Poor access to quality seeds remains one of the major causes for low agricultural productivity in Africa. This results mainly from inefficient seed systems and lengthy crop variety testing, registration and release procedures.
Policy and regulatory systems for seed were developed with a focus on national boundaries instead of transnational agro-ecological zones and thus have not facilitated timely release and registration of improved varieties and breeds within a country or across a region.
Clearly, access to seed technology can be made easier if seed policies can be harmonized at regional level. This will ensure that seed varieties from one country can be easily accessed by farmers in other countries which share similar agro-ecological zones.
This challenge drove the TAAT policy enabler to convene a high-level consultative meeting on harmonization of seed regulations within countries in the Common Markets for Eastern and Southern Africa (COMESA) region – the largest regional economic block on the continent inhabited by 510 million people, majority of whom are farmers.
The meeting, which took place in Nairobi, Kenya in early December 2018, was attended by over 70 seed industry delegates from the 21 COMESA member states.
The meeting opened on a high note with a call for urgency regarding implementation of harmonized regulations and protocols for hastened variety release and registration. Indeed, nothing captured the significance of seed policy harmonization more than the words of Nnenna Nwabufo, the Deputy Director General, AfDB – East African Regional Hub who said that … “Just imagine that it takes an average of 2 years to release a maize variety in one country. And this variety has to go through similar variety release process in other countries. It will take us at least 20 years to reach the tenth country. Africa cannot wait that long …”.
The meeting took cognizance of the winding road taken by COMESA towards developing regionally harmonized seed regulations that have so far not yet been fully domesticated for implementation by member states. The meeting prioritized development of country-specific action plans for redressing outstanding seed policy implementation bottlenecks with a view to facilitating a projected 5 Million farmers in COMESA member states to access quality seeds faster in the near term.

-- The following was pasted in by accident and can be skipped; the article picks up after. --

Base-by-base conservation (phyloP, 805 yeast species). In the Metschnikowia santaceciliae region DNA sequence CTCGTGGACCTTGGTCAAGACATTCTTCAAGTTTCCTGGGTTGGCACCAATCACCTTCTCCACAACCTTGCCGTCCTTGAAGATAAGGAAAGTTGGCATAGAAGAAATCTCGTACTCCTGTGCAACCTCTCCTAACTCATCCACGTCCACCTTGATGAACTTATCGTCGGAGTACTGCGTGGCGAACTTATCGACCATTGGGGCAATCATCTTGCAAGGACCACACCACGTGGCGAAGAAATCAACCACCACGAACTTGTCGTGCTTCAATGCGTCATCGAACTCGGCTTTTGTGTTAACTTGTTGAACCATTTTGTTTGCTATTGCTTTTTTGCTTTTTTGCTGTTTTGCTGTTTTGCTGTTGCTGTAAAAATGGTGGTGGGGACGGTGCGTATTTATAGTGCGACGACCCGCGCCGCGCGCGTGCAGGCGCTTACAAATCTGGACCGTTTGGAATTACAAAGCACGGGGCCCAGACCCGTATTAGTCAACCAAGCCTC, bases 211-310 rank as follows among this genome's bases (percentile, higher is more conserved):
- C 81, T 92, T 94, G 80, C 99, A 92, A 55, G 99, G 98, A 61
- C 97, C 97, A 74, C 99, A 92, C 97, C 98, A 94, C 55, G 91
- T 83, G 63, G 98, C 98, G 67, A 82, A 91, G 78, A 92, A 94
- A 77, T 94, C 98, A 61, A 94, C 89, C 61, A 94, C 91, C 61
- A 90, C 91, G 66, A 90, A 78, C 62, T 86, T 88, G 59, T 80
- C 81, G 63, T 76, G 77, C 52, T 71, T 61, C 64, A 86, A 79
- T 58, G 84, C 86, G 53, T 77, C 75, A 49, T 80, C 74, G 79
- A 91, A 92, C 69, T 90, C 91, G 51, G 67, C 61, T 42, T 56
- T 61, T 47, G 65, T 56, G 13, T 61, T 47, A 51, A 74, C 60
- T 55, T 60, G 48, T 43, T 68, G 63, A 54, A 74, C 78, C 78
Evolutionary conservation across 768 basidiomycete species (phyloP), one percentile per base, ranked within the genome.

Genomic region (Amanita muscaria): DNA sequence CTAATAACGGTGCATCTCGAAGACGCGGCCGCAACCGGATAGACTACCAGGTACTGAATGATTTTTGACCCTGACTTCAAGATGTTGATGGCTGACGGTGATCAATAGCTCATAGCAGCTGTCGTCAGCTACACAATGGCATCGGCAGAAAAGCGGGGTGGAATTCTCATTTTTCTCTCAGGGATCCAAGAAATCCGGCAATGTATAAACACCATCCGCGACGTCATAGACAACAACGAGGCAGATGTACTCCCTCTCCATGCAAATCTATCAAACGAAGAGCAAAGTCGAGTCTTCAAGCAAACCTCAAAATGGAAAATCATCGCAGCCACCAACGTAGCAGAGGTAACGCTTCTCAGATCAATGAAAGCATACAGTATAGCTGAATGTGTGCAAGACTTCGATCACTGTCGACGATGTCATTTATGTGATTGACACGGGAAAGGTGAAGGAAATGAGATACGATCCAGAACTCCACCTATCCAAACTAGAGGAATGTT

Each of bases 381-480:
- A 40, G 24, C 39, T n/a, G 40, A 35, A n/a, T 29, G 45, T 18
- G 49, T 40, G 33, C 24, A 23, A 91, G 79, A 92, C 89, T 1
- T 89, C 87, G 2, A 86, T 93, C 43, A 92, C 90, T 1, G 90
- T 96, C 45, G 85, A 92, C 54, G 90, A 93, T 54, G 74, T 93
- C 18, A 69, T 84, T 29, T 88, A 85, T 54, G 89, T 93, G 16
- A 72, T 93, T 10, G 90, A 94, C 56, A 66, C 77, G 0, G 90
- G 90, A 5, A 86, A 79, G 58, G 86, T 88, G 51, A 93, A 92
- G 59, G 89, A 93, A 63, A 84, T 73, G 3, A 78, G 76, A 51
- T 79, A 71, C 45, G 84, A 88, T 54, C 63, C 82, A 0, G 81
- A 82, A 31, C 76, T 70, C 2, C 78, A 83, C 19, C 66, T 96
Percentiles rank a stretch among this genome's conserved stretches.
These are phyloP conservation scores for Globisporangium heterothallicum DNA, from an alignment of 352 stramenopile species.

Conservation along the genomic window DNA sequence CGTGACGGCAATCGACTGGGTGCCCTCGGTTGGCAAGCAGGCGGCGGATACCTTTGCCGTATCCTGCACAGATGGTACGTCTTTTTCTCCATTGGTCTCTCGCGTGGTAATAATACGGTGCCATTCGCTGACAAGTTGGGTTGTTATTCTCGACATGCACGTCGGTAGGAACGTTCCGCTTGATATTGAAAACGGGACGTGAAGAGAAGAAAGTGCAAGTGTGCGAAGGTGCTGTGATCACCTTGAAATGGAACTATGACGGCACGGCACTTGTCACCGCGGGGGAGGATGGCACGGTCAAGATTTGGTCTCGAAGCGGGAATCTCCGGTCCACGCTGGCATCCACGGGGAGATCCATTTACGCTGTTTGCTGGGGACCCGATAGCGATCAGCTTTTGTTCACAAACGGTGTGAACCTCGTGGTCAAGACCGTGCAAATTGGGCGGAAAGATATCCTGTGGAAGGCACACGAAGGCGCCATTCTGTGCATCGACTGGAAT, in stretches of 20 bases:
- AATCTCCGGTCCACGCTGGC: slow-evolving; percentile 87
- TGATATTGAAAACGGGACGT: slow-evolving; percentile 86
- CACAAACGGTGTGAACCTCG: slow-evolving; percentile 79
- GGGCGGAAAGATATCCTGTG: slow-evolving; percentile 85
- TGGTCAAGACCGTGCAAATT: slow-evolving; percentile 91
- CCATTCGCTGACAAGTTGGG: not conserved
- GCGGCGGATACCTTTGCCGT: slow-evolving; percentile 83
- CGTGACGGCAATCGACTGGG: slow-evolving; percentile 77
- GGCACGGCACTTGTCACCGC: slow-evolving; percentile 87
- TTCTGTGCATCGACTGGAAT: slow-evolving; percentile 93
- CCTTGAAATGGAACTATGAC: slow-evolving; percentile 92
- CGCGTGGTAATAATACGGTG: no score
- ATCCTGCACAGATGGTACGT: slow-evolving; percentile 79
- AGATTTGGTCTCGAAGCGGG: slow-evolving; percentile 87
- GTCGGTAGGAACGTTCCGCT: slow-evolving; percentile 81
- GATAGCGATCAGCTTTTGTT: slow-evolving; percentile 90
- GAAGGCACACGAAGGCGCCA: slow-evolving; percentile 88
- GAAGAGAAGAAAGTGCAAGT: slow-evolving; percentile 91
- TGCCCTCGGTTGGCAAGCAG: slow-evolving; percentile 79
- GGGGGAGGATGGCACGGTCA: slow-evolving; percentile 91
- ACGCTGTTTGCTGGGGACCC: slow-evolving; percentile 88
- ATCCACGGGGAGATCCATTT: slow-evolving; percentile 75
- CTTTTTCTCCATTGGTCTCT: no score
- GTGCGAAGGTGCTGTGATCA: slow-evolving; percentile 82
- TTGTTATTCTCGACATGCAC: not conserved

TAAT Policy Enabler targets to catalyze implementation of the action plans in the coming months that is expected to enhance inspection capacity of 200 seed certification and phytosanitary officials, accelerate the release and registration of hundreds of seed varieties and facilitate the acquisition of over 5 Million COMESA seed labels and 2,500 certificates for use by seed companies in the region.
This effort is expected to increase the number of varieties uploaded on the COMESA catalogue from 57 to 100 within one year and ‘push’ over 10 COMESA member states to fully align their national seed policies and regulations with the COMESA harmonized seed regulations.
Leveraging on support from AGRA, the African Agricultural Technology Foundation (AATF) has during the past one year also been involved in assessment of the seed sub-sector in six African
countries (Kenya, Uganda, Tanzania, Malawi, Ethiopia and Ghana). Through these efforts, AATF has identified key seed policy implementation challenges and facilitated seed industry players in these countries to develop costed action plans that will form the basis for advocacy for government buy-in and ownership.